This paper explores how different development concerns raised in response to the e-commerce discussions at the WTO could be addressed through special and differential treatment (SDT). After developing a framework with the key features of existing SDT models under the WTO Agreements, this paper applies the framework to different e-commerce topics that are under discussion, and suggests which SDT model(s) would be best suited to address different development concerns. It finds that there is no one-size-fits all, and that a future e-commerce agreement would likely feature a combination of different approaches.
The Fourth Industrial Revolution, characterized by rapid digitization and the densification of services- enabled global value chains, is radically changing societies. It is forcing us to rethink approaches to economic growth and development. On the one hand, it has brought about great promise: it has lowered the barriers for Small and Medium Enterprises (SMEs) in developing and least- developed countries to access an international consumer market. On the other hand, it has presented new challenges, especially for developing and least-developed countries (LDCs) with poor infrastructure, and SMEs: with most digital growth happening in the industrial world, e-commerce risks widening the digital divide.
Disagreement about the impact of the digital economy on development is reflected in the ongoing discussions regarding the design of an effective e-commerce framework at the World Trade Organizations (WTO), which would build on the Joint Statement on Electronic Commerce signed in December 2017: while most industrialized countries – supported by a number developing and least developed countries – are pushing for a framework with strong provisions to liberalize digital transactions, other developing and least-developed countries would prefer softer discipline. Yet another group of developing and least-developed countries is calling the discussions premature. They fear that disciplines to facilitate e-commerce would hurt their ability to build competitive domestic industries in areas related to the digital economy.
The ongoing WTO e-commerce discussions are stuck at a political and ideological level, with different groups supporting different theories of WTO, “Special and Differential Treatment”. [online].
development. As long as talks remain at high levels of abstraction, it is difficult, if not impossible, to reach consensus. Rather, for progress to be made, the discussion must become more concrete. Distinctions must be made between the development implication of different types of provisions. And countries must go beyond ideology and translate their positions into interests. For instance, developing and least- developed countries must start distinguishing the types of disciplines that would have positive development effects from those that would cause concerns. With regards to the latter, they must get concrete about how these concerns can be addressed.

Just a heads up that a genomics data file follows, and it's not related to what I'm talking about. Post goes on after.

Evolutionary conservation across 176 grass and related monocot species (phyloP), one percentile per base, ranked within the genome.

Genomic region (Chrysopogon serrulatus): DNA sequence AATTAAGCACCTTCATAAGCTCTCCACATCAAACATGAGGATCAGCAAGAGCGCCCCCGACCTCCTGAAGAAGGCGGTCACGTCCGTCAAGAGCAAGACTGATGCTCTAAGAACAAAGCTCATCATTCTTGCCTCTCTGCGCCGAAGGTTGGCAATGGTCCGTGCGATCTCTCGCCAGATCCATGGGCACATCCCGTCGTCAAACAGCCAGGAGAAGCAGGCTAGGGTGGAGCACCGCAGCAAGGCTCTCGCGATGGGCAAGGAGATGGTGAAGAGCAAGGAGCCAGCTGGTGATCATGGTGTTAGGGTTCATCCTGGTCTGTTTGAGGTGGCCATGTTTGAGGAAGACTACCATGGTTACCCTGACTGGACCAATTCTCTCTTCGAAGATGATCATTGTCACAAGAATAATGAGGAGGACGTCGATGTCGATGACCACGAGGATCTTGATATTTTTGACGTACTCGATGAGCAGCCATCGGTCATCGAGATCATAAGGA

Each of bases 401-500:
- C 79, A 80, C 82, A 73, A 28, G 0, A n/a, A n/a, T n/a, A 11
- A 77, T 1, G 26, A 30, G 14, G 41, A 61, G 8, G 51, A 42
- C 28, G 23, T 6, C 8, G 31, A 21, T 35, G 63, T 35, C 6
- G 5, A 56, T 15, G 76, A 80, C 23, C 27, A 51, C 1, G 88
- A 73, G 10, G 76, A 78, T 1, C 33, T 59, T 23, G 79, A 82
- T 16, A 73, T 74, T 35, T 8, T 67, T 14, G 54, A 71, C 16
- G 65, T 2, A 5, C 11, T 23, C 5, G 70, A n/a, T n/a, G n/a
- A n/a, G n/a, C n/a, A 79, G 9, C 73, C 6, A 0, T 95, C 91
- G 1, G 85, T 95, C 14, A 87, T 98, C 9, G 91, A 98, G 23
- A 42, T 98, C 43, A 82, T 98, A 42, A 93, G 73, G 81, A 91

One concrete way to reflect development concerns in international frameworks is through the use of special and differential treatment (SDT), i.e., provisions that give developing countries special rights and allow members to treat them more favorably than other members.1 While countries are increasingly polarized about the nature and role of SDT within the multilateral framework, the notion that flexibility should exist to account for different levels of development remains central in the ongoing trade talks.
In this context, this paper explores different types of SDT provisions that could be considered to address the development dimension of e- commerce. Specifically, it will do so in four steps: first, in terms of background, this paper provides a quick overview of the development implications of the digital economy, focusing on both the benefits and challenges. Second, it will trace the origins and evolution of SDT. Third, it will create a framework of the features of different types of existing SDT models under the WTO; and fourth, it will apply this framework to the different e- commerce disciplines that are under discussion, and suggest which types of SDT provisions would be best suited to address development concerns.
The paper concludes by providing a number of recommendations.